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The Warsaw Voice » Business » April 29, 2009
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Turning a Crisis Into a Challenge
April 29, 2009   
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Brian Tracy, one of the world’s leading authorities on the development of human potential and personal effectiveness, talks to Marzena Robinson.

On June 3 you are holding a conference in Warsaw entitled “Crunch Time—Successful Strategies for Managing Crisis Situations.” Who is it mainly aimed at?
I typically address managers and people who do or wish to run businesses. This time, however, I will speak about ways to solve different types of crises. It turns out that every family, and every business, runs into some kind of a threatening crisis every two to three months. It is those who want to learn strategies to deal with such crises and use them to the advantage of their business and themselves that will be the audience at the conference.

The conference program promises that attendees will learn methods for overcoming setbacks in their lives and jobs. Can you reveal some details?
Crises periodically happen to everyone and they are not always related to some global economic collapse. When a crisis hits you, you may often feel overwhelmed and virtually unable to do anything about it. However, knowing that there are various strategies available that can help you deal with any crisis, or even use it to your own benefit, allows you to take a conscious approach to difficult challenges and deal with them effectively. They say that when the going gets tough, the tough ones get going further. The point is that you too can be a tough one. It is precisely in crisis situations that you reveal the true you to yourself and to others. How effectively you will deal with a crisis situation depends on how you perceive it, what you do about it, and how you will handle it. And it does not matter if the crisis is related to running a large corporation, a division or a personal situation. There is a way out of every situation and it is up to you to identify and use it.

You also promise that during the conference you will unveil a new approach to building values at a time of crisis. Can we expect something revolutionary?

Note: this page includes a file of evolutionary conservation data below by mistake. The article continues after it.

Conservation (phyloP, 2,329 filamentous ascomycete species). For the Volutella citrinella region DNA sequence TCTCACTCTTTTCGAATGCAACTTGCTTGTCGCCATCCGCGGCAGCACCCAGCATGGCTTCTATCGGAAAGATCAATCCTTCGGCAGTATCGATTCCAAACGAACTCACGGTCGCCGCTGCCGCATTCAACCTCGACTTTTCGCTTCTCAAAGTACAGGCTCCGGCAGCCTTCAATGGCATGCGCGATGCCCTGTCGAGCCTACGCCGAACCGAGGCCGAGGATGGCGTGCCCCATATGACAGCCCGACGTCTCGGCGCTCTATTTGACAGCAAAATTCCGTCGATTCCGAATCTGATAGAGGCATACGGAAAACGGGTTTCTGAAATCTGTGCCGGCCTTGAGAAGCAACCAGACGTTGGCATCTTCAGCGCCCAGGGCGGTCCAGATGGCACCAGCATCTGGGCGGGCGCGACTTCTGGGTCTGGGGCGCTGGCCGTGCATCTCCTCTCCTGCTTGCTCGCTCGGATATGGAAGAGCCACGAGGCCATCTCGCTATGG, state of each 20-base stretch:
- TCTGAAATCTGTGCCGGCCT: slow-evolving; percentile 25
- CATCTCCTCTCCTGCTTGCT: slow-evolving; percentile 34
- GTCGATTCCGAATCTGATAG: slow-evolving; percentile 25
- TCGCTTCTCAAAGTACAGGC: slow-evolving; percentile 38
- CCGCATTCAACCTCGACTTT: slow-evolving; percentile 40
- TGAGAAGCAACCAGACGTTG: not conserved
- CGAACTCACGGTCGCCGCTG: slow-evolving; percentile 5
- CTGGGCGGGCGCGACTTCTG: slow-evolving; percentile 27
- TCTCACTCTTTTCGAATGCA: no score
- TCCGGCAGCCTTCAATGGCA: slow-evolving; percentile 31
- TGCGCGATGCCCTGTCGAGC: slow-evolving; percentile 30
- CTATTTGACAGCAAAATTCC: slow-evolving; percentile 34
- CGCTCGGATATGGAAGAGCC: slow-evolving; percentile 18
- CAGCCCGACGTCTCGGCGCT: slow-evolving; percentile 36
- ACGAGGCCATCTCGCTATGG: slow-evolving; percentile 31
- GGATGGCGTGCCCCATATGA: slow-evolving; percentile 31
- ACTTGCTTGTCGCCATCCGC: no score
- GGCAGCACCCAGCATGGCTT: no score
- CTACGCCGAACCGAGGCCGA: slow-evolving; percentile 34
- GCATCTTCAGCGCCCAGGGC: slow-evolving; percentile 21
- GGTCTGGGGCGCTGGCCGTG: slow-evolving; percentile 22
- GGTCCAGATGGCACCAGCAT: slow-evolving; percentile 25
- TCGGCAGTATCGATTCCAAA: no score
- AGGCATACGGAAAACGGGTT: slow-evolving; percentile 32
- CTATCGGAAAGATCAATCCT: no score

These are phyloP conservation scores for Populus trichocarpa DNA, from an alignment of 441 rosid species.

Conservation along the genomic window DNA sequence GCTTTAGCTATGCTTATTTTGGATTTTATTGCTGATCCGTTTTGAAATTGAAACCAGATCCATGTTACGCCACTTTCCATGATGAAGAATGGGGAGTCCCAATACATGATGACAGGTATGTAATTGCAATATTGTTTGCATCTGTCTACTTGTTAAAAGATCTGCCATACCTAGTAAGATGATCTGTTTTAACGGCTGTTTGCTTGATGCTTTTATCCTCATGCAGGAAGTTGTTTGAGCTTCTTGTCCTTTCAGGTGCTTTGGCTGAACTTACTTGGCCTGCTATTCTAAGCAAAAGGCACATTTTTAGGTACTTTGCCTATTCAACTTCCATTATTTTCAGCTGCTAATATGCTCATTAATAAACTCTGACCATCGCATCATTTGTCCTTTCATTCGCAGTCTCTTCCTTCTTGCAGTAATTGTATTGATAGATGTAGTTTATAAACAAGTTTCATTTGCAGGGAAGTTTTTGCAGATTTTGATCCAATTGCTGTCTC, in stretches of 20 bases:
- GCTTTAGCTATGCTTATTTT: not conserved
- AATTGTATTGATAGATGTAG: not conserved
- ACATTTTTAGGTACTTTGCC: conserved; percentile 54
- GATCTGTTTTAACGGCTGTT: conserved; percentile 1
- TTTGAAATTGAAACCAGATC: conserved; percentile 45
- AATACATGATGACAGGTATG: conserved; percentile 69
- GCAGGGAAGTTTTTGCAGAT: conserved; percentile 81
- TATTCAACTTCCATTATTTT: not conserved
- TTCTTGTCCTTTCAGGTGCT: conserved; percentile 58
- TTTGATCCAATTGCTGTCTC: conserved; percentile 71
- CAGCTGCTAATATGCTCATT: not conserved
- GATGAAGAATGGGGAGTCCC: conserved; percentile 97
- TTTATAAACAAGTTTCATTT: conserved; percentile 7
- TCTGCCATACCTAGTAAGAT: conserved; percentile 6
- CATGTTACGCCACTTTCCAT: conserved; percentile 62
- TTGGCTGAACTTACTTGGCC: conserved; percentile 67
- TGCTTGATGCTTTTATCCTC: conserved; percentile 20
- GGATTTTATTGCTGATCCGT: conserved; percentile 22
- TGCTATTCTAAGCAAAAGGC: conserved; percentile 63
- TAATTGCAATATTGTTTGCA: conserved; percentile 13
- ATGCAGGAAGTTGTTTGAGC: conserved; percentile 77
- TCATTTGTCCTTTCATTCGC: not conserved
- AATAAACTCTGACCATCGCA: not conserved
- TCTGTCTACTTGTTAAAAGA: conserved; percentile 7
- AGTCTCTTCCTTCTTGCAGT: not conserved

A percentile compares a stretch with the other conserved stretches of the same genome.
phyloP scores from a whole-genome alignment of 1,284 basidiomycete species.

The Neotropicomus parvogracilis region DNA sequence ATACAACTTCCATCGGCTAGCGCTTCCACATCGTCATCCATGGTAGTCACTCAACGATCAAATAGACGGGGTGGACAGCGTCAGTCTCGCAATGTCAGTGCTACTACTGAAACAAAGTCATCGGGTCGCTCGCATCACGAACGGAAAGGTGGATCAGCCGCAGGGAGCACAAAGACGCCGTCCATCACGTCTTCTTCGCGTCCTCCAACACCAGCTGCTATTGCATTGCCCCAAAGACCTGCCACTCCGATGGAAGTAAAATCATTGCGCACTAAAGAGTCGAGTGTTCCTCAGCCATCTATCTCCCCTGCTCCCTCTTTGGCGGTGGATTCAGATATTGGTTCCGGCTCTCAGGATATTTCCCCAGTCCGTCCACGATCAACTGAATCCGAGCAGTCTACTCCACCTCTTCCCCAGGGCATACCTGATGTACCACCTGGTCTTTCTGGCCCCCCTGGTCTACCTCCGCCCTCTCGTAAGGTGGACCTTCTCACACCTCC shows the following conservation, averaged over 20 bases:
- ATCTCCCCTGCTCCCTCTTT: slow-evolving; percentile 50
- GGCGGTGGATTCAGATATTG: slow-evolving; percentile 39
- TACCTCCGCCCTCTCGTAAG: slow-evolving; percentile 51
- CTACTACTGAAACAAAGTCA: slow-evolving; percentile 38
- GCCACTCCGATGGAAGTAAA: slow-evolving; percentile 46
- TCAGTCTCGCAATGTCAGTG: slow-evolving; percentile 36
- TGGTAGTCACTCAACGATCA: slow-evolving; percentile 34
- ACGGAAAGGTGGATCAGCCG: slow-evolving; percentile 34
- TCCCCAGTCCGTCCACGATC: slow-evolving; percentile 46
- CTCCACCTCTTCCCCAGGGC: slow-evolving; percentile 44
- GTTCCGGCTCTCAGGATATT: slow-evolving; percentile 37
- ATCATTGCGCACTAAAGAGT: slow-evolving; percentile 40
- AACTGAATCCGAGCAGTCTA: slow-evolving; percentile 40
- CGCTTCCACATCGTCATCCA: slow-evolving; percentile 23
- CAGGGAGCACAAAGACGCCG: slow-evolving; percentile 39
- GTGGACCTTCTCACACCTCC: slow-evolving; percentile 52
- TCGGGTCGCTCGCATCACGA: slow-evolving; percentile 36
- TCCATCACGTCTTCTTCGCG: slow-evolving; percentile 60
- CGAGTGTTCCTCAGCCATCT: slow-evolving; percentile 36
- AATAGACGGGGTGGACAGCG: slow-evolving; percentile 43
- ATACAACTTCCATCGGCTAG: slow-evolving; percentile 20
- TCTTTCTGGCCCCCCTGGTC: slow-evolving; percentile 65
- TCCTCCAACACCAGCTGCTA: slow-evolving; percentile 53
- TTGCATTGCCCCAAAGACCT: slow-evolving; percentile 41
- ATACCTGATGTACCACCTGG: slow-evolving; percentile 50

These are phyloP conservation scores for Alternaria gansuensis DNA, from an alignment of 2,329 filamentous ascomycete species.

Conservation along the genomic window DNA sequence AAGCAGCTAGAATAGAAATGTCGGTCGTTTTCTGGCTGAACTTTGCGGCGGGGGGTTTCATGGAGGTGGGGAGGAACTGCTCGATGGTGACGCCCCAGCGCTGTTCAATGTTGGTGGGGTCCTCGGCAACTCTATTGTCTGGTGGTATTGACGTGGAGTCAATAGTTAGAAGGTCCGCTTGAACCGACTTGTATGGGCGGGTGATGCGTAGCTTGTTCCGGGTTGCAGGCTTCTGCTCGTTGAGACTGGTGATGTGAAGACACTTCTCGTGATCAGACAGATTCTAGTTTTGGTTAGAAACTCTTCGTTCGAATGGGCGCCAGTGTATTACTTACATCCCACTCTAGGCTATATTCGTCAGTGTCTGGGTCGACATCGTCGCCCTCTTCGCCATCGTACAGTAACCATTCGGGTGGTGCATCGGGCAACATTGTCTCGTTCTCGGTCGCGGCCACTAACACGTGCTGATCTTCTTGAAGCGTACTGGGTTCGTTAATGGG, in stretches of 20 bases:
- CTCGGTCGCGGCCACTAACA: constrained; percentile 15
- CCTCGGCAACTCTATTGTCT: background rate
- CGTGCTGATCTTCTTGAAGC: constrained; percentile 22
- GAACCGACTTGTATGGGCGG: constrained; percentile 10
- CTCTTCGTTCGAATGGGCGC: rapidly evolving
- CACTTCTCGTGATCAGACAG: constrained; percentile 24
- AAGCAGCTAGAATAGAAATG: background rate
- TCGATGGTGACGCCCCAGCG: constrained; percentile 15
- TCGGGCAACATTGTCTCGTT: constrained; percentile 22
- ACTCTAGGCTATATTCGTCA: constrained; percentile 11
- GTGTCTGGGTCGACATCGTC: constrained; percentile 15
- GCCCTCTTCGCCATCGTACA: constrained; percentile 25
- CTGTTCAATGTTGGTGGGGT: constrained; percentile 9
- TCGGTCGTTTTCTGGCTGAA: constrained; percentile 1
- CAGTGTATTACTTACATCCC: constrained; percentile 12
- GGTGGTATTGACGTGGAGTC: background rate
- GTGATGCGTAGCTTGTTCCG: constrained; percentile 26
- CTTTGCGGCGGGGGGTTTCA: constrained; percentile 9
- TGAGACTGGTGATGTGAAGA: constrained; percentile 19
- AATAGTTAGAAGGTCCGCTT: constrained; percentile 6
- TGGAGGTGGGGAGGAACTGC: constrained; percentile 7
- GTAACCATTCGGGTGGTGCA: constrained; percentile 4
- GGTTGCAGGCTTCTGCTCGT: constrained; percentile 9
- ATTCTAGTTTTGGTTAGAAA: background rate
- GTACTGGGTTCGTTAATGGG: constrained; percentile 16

When times get rough, we may feel tempted to take short cuts—since the situation is exceptional, maybe we can bend or even break the rules. After all, you had to save yourself, didn’t you? But you have to remember that while breaking the rules can bring short-term benefit, if you think of business with a long-term view, you must be asking yourself how to act not to yield to that kind of desperation. Life is hardly black and white. Every person who is engaged in selling or runs a business or has a job will benefit from knowing ways and techniques that will enable them to make decisions that represent high standards and at the same time do not put the business at risk in the long term. Those techniques and the modern way of thinking will be the topic of my Warsaw conference on June 3.

You said once that time management and self-discipline are essential to be successful. What exactly do you mean by success?
Every person has their own definition of success and the word itself has different meanings to different people. However, the paths to understanding what success means to me are always similar. Think what you would like to accomplish, who you would like to be and what would you want to do, if you were absolutely sure that you can succeed. What would you do, if you won 10 million dollars, what would you do with the money and how would you spend your time—these are your definition of success.

In difficult times people tend to turn to leaders. What does it mean to be a leader at the present time?
Being a leader every moment is more about who you are than what position you hold or what title you have on your business card. [Greek Stoic philosopher] Epictetus says, “It is not that a situation creates a man; rather, it just unveils him to himself.” That is why in tough times people look to their leaders. They expect their leaders to show self-control, a clear vision, and an action plan despite the challenges. True leaders are those who know how to design a strategy in hard times and who are able to lead themselves, their company and people through those times.

Do you believe everyone can learn how to take control their emotions and handle difficulties in their lives?
Our emotions are a way in which we respond to the reality around us. How we perceive it will determine our response to it. If you can be rational and calm about what happens to you and if you treat every hard situation as a challenge, then you will maintain a calm mind and the ability to keep emotions under control at all times.

Everyone can learn to control their emotions through conscious focus on how we perceive the world around us and through developing a habit of positive vision. Let me give you an example: if you get a difficult task to do, one that seems outside of your capabilities or those of your team, you may feel fear of that task, doubt whether you can actually complete it, and such an approach is sure to end in stress and negative emotions. Then it will be hard for you to complete that task and gather your team around it. But you can choose to look at that situation as a new challenge, as an opportunity to learn a new skill and elevate yourself and your team to a new level. With such an approach, you will awaken enthusiasm for work and you will spread your optimism around. It is up to us whether we encounter problems that stop us or challenges that need to be addressed so that we can move forward. Every one of us can, if we truly want it, develop the skill to have such an effective approach to reality. This is what I will talk about in Warsaw on June 3.
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